I recently noticed a damp patch on top of my Rotax 912uls engine while doing a preflight check. I couldn’t see any obvious source of the leak. After doing a ground run it took a few minutes for oil to begin weeping out of the crankcase join at the top of the engine.

I thought about sealing it with JB weld but knew I would never be happy with that solution. So, I removed the engine and took it to a Rotax repair centre. When the crankcase was split there was evidence of fretting between the two halves.

The end result is a new crankcase and a much diminished bank account.

The engine was manufactured in Spring of 2002 and has 580 hours. It has been well looked after and well maintained since new and was running fine.

Photos attached below.

Views: 1043


Reply to This

Replies to This Discussion


Two questions, please.


Were you given an explanation by the Rotax repair center for why the fretting occurred?   What is the root cause?


Was a new crankcase the only solution, meaning had you kept going with a temporary fix of JB Weld, did you risk engine failure in flight?

Sorry to hear of your trouble.  Airplanes have a tendency to go after your $$ reserves.   Ask me how I know...or maybe don't remind me.

This is a well known problem for older engines.  Some reports by owners indicate that Rotax may help with the cost of parts.  You have to file an official Customer Service Information Report.

Here is a write up on causes.   





Before everyone assumes in all cases crankcase fretting is strictly a Rotax design issue, please consider there are many influencing factors that ultimately can lead to a certain destructive harmonics being transmitted through the engine, resulting in loss of crankcase stud torque leading ultimately to crankcase fretting!

I've seen this issue from time to time in our Diamond Katana Commercial Flight School fleet and in all cases we found it attributable to a series of compounding issues which if not resolved ultimately lead to the fretting issue. Things such as proper carb synchronization, intake induction design influence on mixture settings, worn carb parts such as slide needles, slide bores, float arms, etc., bad engine mounts(worn out, too stiff, too soft, wrong design for isolating first order natural frequency of engine), poor engine mount design(again fails to totally isolate engines first order natural frequency), propeller balance and tracking, mass inertia, blade flex influence etc., gear box maintenance including friction torque settings, gear dog spring pack pressure etc., and gear box gear wear(pitting caused by poor oil quality with inadequate zinc content to prevent gear tooth pitting etc.).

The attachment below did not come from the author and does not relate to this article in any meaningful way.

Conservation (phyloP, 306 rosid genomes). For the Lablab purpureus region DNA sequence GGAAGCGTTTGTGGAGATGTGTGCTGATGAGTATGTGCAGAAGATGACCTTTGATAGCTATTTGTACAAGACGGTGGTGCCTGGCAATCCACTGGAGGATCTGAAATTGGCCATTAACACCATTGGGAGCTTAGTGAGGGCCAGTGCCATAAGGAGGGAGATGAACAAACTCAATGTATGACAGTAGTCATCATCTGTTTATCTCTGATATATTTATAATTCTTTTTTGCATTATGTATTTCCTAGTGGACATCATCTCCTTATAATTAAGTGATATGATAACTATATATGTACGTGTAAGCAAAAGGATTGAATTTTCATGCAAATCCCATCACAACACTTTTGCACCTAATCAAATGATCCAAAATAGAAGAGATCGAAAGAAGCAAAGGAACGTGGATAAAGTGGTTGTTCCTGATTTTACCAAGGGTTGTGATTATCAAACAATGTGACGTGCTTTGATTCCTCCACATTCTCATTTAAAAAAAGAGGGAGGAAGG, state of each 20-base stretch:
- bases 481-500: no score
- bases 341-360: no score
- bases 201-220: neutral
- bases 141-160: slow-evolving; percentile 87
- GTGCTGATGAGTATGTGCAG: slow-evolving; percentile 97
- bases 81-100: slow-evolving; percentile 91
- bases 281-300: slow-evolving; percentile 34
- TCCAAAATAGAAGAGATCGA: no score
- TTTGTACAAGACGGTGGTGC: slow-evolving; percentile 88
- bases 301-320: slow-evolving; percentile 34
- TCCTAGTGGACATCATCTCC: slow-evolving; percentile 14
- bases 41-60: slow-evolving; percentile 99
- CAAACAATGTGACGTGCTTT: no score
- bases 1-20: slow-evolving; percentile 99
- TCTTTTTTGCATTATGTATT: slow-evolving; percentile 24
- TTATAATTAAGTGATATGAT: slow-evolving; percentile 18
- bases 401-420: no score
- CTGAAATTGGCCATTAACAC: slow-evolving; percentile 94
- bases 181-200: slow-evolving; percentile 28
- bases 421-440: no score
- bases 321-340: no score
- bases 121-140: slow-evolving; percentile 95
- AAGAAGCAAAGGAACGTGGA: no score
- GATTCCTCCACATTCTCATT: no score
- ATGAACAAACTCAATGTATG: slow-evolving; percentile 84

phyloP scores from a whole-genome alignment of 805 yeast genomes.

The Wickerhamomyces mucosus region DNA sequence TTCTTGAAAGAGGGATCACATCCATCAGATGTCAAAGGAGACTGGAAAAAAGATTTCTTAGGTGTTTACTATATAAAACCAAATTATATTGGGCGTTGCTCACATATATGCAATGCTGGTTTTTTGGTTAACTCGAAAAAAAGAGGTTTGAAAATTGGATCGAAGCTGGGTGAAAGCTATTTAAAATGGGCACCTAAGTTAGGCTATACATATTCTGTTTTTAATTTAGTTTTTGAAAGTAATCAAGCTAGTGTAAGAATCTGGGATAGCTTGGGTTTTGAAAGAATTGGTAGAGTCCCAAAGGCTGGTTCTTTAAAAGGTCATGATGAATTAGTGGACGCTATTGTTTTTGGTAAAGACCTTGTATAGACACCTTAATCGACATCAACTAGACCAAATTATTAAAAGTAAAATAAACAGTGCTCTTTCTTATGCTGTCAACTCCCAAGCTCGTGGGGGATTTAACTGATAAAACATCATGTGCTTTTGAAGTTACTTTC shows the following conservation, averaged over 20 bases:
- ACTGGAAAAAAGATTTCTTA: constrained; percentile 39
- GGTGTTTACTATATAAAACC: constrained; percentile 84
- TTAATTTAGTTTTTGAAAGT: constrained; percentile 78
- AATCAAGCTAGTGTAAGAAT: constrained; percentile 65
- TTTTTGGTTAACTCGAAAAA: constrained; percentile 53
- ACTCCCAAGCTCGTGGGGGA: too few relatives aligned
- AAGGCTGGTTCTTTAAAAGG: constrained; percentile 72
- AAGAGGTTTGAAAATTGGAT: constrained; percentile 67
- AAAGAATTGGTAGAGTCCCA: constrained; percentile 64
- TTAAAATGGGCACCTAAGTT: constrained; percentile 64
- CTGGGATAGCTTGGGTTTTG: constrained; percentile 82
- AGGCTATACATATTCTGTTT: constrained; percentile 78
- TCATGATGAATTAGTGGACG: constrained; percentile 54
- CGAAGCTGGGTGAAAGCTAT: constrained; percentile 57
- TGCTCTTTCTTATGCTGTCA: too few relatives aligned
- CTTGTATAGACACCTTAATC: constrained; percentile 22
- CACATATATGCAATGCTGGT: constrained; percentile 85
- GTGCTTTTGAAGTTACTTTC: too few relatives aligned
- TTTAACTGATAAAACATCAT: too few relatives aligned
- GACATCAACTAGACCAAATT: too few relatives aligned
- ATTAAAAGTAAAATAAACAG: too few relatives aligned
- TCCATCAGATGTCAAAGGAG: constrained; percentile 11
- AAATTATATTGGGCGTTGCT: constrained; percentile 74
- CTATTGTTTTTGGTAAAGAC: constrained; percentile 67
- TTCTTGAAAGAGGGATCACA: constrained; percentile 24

As well, and as important is prop loading. Many people are over propping their engines by adding too much pitch, in essence running to high a gear(too much load), for the amount of throttle they are loading the engine too! I've seen a lot of chat on this site about prop loading and can tell you one rule of thumb that works for one aircraft/prop/engine combination may not necessarily work for another as there are many floating variables here also.

Too many people run over square on engine load versus throttle setting like running your car in fourth gear with a boot full of throttle trying to climb a steep hill when they should be in second gear! The Rotax 912 series can run it's entire life wide open throttle at 5500rpm and will love you for it and at this loading has the absolute least natural engine vibration!

Lastly, if you are sure you have discovered a safety issue with your engine, you can file a Customer Service Information Report(CSIR) by going to the "Service" button on this web site, then scroll down and click on "File a Customer Service Information Report". Make sure you fill in completely this form with all required information and then submit it. Copy of your submission will be sent to the factory and the other to the applicable Rotax Distributor in your area but only if it is deemed legitimate and not a fart in a mitt! Upon submission you may be further contacted for more information and follow up depending on the issue and circumstances. The BIG advantage is the system is designed to pick up repetitive problems allowing the factory to track trends and act on them! I've used this CSIR reporting system many times and it is the absolute best way to report issues and get action on them!